Absurd Photoshop Fail From Target Highlights What's Wrong With Female Beauty Standards

Absurd Photoshop Fail From Target Highlights What's Wrong With Female Beauty Standards

They really missed the target on this one.

While photoshopping models isn't exactly surprising anymore, there's something about Target's recent swimsuit fail that really feels unnecessarily pathetic.

The bargain behemoth's misstep was first spotted by blog The Ethical Adman, which noticed that the model for the "Xhilaration® Junior's Midkini 2-Piece Swimsuit -Leopard Print" featured on Target's website appeared to have a few anatomical discrepancies. (The link now appears to be broken.)

For one thing, the young woman's arms is bizarrely thinned out and stretches longer than it should. Then there's the fact that hip also appears to be missing a piece. But by far the most egregious use of the infamous airbrusher is in the woman's crotch area, where a chunk of the suit is literally chopped out.

Besides being bad practice, the effect of this photoshopping is to give the model what amounts to an artificial "thigh gap." This extremely problematic phenomenon first garnered media attention last year after eating disorder advocates noted teenage girls were striving for a body weight so low their thighs wouldn't touch even when they were standing with their feet together.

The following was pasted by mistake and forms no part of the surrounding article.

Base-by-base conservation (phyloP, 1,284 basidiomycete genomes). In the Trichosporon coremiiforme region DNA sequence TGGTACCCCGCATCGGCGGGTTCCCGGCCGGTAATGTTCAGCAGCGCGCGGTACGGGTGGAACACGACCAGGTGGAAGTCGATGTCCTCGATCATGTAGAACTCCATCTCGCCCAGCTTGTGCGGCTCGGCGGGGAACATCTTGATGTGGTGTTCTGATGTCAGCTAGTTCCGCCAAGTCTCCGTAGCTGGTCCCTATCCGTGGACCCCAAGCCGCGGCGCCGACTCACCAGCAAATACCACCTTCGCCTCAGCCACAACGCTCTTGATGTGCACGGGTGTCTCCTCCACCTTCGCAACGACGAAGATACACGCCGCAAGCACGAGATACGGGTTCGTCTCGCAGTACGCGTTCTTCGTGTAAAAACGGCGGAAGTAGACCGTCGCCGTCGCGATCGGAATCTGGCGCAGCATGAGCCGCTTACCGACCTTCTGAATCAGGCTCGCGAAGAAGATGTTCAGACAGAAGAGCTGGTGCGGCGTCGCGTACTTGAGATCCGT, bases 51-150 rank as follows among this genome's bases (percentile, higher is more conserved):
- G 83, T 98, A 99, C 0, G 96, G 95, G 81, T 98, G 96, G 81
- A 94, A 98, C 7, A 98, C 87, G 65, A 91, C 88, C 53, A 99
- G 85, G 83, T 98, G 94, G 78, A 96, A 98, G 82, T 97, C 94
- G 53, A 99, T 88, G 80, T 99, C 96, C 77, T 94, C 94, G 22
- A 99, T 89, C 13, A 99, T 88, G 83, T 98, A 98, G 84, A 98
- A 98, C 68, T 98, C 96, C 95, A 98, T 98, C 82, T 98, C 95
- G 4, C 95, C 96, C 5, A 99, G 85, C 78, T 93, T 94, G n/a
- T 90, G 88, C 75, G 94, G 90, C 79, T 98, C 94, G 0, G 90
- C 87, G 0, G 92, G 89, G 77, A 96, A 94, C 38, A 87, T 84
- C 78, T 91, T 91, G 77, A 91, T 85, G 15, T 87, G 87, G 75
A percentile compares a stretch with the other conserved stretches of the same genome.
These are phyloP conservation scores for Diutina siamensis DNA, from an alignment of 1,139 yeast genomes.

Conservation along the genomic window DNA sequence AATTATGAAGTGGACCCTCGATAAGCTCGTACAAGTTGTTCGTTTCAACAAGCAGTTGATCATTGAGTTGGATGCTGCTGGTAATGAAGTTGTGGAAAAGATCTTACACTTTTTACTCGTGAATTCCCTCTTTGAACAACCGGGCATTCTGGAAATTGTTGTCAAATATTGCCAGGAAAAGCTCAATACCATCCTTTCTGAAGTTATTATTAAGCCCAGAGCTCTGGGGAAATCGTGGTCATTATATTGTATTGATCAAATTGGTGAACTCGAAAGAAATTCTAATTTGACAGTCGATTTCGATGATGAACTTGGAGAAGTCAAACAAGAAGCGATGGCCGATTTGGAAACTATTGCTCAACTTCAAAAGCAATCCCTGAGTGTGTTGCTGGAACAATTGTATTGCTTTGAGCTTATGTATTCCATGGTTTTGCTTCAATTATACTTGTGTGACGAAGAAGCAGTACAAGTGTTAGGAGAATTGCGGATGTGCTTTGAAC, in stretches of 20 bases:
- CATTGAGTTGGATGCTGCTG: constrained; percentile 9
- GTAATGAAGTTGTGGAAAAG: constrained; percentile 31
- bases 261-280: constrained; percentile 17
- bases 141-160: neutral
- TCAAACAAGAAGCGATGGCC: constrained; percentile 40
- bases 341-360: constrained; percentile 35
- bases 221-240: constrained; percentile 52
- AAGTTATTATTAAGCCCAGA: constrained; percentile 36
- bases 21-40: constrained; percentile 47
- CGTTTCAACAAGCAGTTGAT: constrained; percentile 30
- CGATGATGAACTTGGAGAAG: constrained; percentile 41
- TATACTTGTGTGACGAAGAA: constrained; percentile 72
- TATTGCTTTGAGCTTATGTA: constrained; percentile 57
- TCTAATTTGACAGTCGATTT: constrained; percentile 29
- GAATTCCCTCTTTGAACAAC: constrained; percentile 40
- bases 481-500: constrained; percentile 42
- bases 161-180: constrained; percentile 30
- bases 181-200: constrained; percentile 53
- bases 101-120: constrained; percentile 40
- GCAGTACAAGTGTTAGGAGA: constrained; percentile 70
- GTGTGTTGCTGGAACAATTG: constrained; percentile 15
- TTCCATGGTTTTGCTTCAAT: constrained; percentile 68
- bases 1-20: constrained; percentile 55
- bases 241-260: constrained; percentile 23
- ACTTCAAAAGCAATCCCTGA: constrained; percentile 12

"The issue of focusing on a particular body part is very common," Claire Mysko, who oversees teen outreach and digital media for the National Eating Disorders Association, told USA Today. "What is new is these things have taken on a life of their own because of the Internet and social media."



Almost impossible to achieve, the "thigh gap" is, as VICE's Bertie Brandes pointed out last year, "not a particularly nice looking thing, it looks like someone cut it out on Photoshop."

In other words, it's exactly what Target has done here, albeit not very well.

Jezebel notes that this isn't the first time the chain has made some rather questionable calls in terms of its advertising, but this latest snafu proves companies have a long way to go still in terms of the way they portray beauty standards. That this is a bathing suit targeting younger women is just the cherry on top of an already very ugly objectification sundae.